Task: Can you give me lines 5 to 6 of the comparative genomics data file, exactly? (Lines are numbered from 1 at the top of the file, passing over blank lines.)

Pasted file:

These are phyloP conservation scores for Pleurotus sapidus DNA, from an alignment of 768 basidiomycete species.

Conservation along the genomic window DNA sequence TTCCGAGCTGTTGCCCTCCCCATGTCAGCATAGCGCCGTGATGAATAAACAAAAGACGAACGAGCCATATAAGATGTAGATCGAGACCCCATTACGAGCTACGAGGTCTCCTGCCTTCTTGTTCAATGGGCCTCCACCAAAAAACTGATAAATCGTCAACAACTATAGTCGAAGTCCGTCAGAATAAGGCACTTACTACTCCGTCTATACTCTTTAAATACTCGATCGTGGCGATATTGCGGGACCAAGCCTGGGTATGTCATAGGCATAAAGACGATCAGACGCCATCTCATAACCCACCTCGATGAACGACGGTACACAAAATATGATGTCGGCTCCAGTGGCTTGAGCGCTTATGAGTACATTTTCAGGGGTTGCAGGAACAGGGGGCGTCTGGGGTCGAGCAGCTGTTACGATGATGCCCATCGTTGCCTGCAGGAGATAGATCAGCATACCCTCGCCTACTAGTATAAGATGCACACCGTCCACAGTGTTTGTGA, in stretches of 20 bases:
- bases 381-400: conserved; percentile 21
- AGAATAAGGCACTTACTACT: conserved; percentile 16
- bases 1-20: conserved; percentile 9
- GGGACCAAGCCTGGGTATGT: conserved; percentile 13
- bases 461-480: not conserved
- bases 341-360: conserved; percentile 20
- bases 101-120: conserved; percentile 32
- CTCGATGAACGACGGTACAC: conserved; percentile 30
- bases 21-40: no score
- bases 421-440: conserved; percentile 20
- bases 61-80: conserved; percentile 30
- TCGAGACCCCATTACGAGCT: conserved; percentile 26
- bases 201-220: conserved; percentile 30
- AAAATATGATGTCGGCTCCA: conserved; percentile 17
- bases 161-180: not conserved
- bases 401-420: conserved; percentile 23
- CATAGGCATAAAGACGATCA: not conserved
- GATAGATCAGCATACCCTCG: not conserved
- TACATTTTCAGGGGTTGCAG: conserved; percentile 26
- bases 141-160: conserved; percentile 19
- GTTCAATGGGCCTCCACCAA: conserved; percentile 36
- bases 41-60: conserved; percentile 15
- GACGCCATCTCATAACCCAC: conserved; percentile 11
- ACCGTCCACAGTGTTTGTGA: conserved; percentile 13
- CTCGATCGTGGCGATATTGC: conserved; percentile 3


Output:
- bases 1-20: conserved; percentile 9
- GGGACCAAGCCTGGGTATGT: conserved; percentile 13